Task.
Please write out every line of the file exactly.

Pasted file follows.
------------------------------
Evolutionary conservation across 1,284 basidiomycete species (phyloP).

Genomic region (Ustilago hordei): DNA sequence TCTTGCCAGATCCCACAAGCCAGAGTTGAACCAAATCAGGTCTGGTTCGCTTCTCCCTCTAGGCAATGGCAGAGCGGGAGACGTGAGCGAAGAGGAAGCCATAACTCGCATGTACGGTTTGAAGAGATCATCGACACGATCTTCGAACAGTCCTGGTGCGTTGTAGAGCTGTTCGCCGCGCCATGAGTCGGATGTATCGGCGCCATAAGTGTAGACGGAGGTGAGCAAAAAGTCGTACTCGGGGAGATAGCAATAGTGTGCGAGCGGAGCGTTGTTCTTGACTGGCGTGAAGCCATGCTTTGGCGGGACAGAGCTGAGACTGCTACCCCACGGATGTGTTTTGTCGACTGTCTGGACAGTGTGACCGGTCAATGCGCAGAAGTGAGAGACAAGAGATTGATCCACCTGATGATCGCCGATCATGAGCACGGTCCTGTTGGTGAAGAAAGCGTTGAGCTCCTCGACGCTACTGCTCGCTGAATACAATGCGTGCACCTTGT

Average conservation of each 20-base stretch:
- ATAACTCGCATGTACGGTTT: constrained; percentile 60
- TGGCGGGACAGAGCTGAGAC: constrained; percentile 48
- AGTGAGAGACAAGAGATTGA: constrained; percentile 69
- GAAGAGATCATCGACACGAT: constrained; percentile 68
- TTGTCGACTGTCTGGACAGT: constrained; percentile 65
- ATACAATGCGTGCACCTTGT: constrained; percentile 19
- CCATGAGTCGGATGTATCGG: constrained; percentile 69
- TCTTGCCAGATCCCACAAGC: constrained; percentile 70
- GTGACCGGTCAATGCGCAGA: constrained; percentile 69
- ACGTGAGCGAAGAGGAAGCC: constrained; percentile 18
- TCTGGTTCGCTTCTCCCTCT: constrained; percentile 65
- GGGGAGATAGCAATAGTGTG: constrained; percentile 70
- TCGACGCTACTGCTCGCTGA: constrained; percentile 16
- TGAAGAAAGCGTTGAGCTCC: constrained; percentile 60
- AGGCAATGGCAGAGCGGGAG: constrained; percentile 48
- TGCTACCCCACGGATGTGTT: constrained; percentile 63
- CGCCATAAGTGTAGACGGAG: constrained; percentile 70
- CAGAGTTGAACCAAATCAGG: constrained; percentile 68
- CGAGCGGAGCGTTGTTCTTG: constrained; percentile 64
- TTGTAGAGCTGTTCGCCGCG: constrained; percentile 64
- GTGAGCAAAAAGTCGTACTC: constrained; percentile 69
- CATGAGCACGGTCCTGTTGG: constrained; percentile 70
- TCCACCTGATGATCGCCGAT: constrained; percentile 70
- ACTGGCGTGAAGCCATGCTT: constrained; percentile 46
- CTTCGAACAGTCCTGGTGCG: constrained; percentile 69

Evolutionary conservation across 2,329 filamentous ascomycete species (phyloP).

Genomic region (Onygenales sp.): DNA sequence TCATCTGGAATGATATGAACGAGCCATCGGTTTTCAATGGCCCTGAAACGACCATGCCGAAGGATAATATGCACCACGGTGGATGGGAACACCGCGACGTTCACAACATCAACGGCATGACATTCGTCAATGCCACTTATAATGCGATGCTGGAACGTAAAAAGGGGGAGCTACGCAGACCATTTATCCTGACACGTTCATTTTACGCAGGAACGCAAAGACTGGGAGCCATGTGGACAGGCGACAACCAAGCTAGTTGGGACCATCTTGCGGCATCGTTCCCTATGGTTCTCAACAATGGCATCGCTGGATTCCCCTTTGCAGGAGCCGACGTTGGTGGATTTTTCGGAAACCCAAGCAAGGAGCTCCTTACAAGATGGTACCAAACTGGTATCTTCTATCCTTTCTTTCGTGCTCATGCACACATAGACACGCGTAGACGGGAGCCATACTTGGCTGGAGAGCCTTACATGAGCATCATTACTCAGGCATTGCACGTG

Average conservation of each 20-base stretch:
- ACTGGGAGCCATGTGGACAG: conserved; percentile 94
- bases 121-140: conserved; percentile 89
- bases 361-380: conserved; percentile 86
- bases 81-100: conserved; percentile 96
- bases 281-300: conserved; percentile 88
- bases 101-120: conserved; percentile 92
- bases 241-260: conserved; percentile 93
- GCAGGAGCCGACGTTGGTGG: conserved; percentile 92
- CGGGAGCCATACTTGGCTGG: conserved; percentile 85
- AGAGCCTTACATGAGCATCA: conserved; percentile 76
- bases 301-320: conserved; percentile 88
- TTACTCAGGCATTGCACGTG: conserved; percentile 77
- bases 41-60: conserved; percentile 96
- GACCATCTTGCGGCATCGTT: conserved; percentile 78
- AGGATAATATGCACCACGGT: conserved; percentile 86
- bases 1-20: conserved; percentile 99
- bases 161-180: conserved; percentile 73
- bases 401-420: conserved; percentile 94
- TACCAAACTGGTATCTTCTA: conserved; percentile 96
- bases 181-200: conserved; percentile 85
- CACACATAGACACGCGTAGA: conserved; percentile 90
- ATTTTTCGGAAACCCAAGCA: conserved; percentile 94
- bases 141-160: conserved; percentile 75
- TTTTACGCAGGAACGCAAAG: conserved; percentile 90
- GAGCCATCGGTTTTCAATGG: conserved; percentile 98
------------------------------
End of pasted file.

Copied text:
Evolutionary conservation across 1,284 basidiomycete species (phyloP).

Genomic region (Ustilago hordei): DNA sequence TCTTGCCAGATCCCACAAGCCAGAGTTGAACCAAATCAGGTCTGGTTCGCTTCTCCCTCTAGGCAATGGCAGAGCGGGAGACGTGAGCGAAGAGGAAGCCATAACTCGCATGTACGGTTTGAAGAGATCATCGACACGATCTTCGAACAGTCCTGGTGCGTTGTAGAGCTGTTCGCCGCGCCATGAGTCGGATGTATCGGCGCCATAAGTGTAGACGGAGGTGAGCAAAAAGTCGTACTCGGGGAGATAGCAATAGTGTGCGAGCGGAGCGTTGTTCTTGACTGGCGTGAAGCCATGCTTTGGCGGGACAGAGCTGAGACTGCTACCCCACGGATGTGTTTTGTCGACTGTCTGGACAGTGTGACCGGTCAATGCGCAGAAGTGAGAGACAAGAGATTGATCCACCTGATGATCGCCGATCATGAGCACGGTCCTGTTGGTGAAGAAAGCGTTGAGCTCCTCGACGCTACTGCTCGCTGAATACAATGCGTGCACCTTGT

Average conservation of each 20-base stretch:
- ATAACTCGCATGTACGGTTT: constrained; percentile 60
- TGGCGGGACAGAGCTGAGAC: constrained; percentile 48
- AGTGAGAGACAAGAGATTGA: constrained; percentile 69
- GAAGAGATCATCGACACGAT: constrained; percentile 68
- TTGTCGACTGTCTGGACAGT: constrained; percentile 65
- ATACAATGCGTGCACCTTGT: constrained; percentile 19
- CCATGAGTCGGATGTATCGG: constrained; percentile 69
- TCTTGCCAGATCCCACAAGC: constrained; percentile 70
- GTGACCGGTCAATGCGCAGA: constrained; percentile 69
- ACGTGAGCGAAGAGGAAGCC: constrained; percentile 18
- TCTGGTTCGCTTCTCCCTCT: constrained; percentile 65
- GGGGAGATAGCAATAGTGTG: constrained; percentile 70
- TCGACGCTACTGCTCGCTGA: constrained; percentile 16
- TGAAGAAAGCGTTGAGCTCC: constrained; percentile 60
- AGGCAATGGCAGAGCGGGAG: constrained; percentile 48
- TGCTACCCCACGGATGTGTT: constrained; percentile 63
- CGCCATAAGTGTAGACGGAG: constrained; percentile 70
- CAGAGTTGAACCAAATCAGG: constrained; percentile 68
- CGAGCGGAGCGTTGTTCTTG: constrained; percentile 64
- TTGTAGAGCTGTTCGCCGCG: constrained; percentile 64
- GTGAGCAAAAAGTCGTACTC: constrained; percentile 69
- CATGAGCACGGTCCTGTTGG: constrained; percentile 70
- TCCACCTGATGATCGCCGAT: constrained; percentile 70
- ACTGGCGTGAAGCCATGCTT: constrained; percentile 46
- CTTCGAACAGTCCTGGTGCG: constrained; percentile 69

Evolutionary conservation across 2,329 filamentous ascomycete species (phyloP).

Genomic region (Onygenales sp.): DNA sequence TCATCTGGAATGATATGAACGAGCCATCGGTTTTCAATGGCCCTGAAACGACCATGCCGAAGGATAATATGCACCACGGTGGATGGGAACACCGCGACGTTCACAACATCAACGGCATGACATTCGTCAATGCCACTTATAATGCGATGCTGGAACGTAAAAAGGGGGAGCTACGCAGACCATTTATCCTGACACGTTCATTTTACGCAGGAACGCAAAGACTGGGAGCCATGTGGACAGGCGACAACCAAGCTAGTTGGGACCATCTTGCGGCATCGTTCCCTATGGTTCTCAACAATGGCATCGCTGGATTCCCCTTTGCAGGAGCCGACGTTGGTGGATTTTTCGGAAACCCAAGCAAGGAGCTCCTTACAAGATGGTACCAAACTGGTATCTTCTATCCTTTCTTTCGTGCTCATGCACACATAGACACGCGTAGACGGGAGCCATACTTGGCTGGAGAGCCTTACATGAGCATCATTACTCAGGCATTGCACGTG

Average conservation of each 20-base stretch:
- ACTGGGAGCCATGTGGACAG: conserved; percentile 94
- bases 121-140: conserved; percentile 89
- bases 361-380: conserved; percentile 86
- bases 81-100: conserved; percentile 96
- bases 281-300: conserved; percentile 88
- bases 101-120: conserved; percentile 92
- bases 241-260: conserved; percentile 93
- GCAGGAGCCGACGTTGGTGG: conserved; percentile 92
- CGGGAGCCATACTTGGCTGG: conserved; percentile 85
- AGAGCCTTACATGAGCATCA: conserved; percentile 76
- bases 301-320: conserved; percentile 88
- TTACTCAGGCATTGCACGTG: conserved; percentile 77
- bases 41-60: conserved; percentile 96
- GACCATCTTGCGGCATCGTT: conserved; percentile 78
- AGGATAATATGCACCACGGT: conserved; percentile 86
- bases 1-20: conserved; percentile 99
- bases 161-180: conserved; percentile 73
- bases 401-420: conserved; percentile 94
- TACCAAACTGGTATCTTCTA: conserved; percentile 96
- bases 181-200: conserved; percentile 85
- CACACATAGACACGCGTAGA: conserved; percentile 90
- ATTTTTCGGAAACCCAAGCA: conserved; percentile 94
- bases 141-160: conserved; percentile 75
- TTTTACGCAGGAACGCAAAG: conserved; percentile 90
- GAGCCATCGGTTTTCAATGG: conserved; percentile 98